Each year, the agency collects 34 million pounds of food and distributes to 375 food banks and meal programs in Washington. The agency receives no federal or state funding. In the Yakima region, 70 percent of the donations are fresh fruits and vegetables.

He encourages growers to call his organization before trying to donate. The agency has agricultural specialists who help arrange pickups and dropoffs. Volunteers at their warehouses will repack the fruit into 30-pound boxes and the agency also has a fleet of its own trucks and bins.

“Sometimes, maybe we can help them,” said Rollinger, a former orchardist.

For example, each year Northwest Harvest provides cardboard bins and smaller boxes to third-generation orchardists Joy and Rodney Heit, who donate fruit from 60 Bosc and Asian pear trees at their Yakima Valley orchard. They pick it themselves, and this year, Northwest Harvest picked up two bins of Boscs while the couple hauled about 50 boxes of Asians in their own pickup.

The Heits farm about 8 acres of cherries and Bartletts commercially but have too few Boscs and Asians to bother with a warehouse, even though they are tasty, Joy said. So they have donated them for the past 20 years. “We just don’t want them to go to waste.”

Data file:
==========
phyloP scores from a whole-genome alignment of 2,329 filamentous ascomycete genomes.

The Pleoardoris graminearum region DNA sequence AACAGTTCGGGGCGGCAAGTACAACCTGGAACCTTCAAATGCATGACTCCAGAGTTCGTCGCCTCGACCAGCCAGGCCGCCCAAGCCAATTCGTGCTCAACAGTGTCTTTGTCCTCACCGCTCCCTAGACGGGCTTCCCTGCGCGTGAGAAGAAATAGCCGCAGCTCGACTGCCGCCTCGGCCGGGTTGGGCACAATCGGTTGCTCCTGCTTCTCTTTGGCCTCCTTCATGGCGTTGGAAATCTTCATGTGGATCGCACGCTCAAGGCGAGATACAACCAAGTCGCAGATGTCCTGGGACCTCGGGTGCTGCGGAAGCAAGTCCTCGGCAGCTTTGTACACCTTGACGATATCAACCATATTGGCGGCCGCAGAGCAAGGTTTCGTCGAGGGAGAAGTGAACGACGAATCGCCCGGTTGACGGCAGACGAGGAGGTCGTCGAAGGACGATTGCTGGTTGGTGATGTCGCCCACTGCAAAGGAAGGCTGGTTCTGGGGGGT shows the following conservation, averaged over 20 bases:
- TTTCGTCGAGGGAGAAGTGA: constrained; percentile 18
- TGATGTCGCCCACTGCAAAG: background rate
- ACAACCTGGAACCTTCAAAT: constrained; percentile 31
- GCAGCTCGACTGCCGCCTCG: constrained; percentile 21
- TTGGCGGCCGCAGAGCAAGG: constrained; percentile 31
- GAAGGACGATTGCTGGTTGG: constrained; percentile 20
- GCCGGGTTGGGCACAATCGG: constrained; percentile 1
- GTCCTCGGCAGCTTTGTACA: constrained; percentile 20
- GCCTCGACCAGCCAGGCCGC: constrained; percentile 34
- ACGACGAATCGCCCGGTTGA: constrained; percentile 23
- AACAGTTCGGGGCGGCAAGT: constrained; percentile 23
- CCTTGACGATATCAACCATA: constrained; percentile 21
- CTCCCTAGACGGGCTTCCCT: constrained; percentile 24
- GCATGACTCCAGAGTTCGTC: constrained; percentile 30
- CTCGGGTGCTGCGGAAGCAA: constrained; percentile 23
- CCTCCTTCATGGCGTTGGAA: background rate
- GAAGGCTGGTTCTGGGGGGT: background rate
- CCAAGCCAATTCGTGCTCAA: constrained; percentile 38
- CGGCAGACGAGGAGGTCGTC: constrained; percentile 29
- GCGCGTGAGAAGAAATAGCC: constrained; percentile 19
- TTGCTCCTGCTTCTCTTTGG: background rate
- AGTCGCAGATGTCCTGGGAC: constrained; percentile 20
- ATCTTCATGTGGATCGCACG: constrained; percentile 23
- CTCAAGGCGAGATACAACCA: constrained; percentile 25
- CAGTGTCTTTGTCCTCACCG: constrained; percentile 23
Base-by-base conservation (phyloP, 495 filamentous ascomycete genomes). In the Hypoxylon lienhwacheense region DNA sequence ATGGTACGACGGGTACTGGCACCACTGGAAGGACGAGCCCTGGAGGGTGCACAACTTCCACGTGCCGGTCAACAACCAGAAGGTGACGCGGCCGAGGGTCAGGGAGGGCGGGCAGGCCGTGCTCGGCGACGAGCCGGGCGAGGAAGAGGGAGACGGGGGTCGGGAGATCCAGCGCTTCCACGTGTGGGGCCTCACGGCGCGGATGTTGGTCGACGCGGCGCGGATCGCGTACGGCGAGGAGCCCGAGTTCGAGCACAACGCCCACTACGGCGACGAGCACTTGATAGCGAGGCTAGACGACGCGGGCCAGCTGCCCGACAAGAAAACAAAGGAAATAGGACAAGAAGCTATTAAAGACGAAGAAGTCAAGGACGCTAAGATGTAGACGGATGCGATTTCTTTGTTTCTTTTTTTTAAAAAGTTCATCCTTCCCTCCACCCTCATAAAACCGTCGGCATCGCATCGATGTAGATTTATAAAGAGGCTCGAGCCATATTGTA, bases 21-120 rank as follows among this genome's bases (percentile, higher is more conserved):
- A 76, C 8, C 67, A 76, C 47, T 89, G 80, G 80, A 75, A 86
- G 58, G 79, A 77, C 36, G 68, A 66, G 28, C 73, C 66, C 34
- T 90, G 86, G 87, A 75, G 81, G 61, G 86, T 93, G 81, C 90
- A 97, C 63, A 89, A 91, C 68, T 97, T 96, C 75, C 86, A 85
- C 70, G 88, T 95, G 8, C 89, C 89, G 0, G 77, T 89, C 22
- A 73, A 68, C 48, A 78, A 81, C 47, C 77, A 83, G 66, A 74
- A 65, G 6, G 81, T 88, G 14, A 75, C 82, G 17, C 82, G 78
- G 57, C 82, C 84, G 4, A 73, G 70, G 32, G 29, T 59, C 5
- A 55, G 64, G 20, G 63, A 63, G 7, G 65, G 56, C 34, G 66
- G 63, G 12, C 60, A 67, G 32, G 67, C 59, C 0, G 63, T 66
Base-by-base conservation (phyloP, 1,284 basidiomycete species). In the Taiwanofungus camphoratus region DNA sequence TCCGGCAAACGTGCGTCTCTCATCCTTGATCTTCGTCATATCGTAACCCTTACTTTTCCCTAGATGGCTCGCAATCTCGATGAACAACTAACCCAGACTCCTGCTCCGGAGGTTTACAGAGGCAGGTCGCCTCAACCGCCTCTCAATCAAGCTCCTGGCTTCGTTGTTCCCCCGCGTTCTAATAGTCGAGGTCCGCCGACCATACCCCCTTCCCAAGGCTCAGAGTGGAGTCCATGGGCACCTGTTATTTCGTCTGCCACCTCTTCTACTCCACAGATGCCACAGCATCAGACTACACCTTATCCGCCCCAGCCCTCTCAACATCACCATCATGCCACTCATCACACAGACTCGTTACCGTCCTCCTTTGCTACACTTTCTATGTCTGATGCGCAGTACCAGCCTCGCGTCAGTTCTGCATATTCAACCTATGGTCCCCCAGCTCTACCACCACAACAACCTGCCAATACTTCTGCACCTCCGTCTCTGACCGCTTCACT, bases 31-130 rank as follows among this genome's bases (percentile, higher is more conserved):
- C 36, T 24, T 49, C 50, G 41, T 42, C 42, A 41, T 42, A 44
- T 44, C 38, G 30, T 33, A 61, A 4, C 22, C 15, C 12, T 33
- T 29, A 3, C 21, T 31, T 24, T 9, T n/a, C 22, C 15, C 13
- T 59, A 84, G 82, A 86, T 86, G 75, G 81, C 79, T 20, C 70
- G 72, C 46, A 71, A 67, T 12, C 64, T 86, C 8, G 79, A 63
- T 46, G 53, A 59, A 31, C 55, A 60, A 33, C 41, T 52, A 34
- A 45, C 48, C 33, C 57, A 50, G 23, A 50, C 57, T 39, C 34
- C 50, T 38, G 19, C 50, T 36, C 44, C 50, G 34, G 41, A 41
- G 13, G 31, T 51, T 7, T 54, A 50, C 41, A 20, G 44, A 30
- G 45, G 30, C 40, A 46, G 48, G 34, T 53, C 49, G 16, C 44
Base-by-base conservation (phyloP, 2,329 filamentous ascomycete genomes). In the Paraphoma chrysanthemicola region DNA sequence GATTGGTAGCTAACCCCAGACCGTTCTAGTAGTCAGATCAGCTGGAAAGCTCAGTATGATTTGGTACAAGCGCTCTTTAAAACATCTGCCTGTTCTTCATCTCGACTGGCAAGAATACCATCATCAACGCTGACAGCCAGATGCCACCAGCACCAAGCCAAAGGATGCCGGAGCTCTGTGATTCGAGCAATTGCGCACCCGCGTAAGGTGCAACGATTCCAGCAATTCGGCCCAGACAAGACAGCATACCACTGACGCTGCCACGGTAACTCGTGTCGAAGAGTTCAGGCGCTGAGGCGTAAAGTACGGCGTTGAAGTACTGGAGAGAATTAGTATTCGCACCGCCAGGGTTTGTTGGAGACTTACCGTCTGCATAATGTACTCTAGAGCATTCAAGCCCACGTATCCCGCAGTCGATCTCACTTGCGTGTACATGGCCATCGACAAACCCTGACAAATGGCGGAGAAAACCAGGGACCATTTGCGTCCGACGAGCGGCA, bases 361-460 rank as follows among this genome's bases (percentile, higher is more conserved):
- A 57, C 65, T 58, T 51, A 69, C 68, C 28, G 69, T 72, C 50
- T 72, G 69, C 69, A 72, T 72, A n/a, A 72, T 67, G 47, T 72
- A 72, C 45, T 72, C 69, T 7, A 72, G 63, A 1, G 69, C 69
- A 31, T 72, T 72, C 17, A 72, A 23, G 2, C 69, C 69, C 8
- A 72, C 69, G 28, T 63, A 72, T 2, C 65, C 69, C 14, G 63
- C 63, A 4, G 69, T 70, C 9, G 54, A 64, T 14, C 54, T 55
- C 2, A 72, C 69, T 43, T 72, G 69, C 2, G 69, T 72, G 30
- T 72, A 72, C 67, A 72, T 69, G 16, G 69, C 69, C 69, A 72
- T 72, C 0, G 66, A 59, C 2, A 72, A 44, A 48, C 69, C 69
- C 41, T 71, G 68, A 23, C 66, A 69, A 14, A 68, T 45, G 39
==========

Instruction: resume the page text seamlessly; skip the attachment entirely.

Paying for donations?

Occasionally, food banks sometimes pay growers or shippers a little actual money for donations to offset the cost of labor and trucking. “(The fruit is) worth a lot more than that, but that’s better than a poke in the eye,” Ricardo said in Syracuse. For some of his growers, it makes the difference between donating or not.

Ricardo suggests growers consider paying their own work crews to harvest cosmetically blemished fruit, just for efficiency. One year, he organized a volunteer picking crew. “I got three or four bins and a lot of nice articles in the paper,” he said. The next week, the grower kept his crews around for an extra day and donated 12 bins in about four hours. The agency paid $200 for the fruit, money well spent, Ricardo said.

In Michigan, a state Department of Agriculture grant helps all seven Michigan food relief warehouses procure No. 2 fresh produce. Meanwhile, food banks contract with specific farmers each year to buy fruit at a price competitive with processing, with a state food bank association covering half the cost, said Katie Auwers, director of food acquisition for Feeding America West Michigan.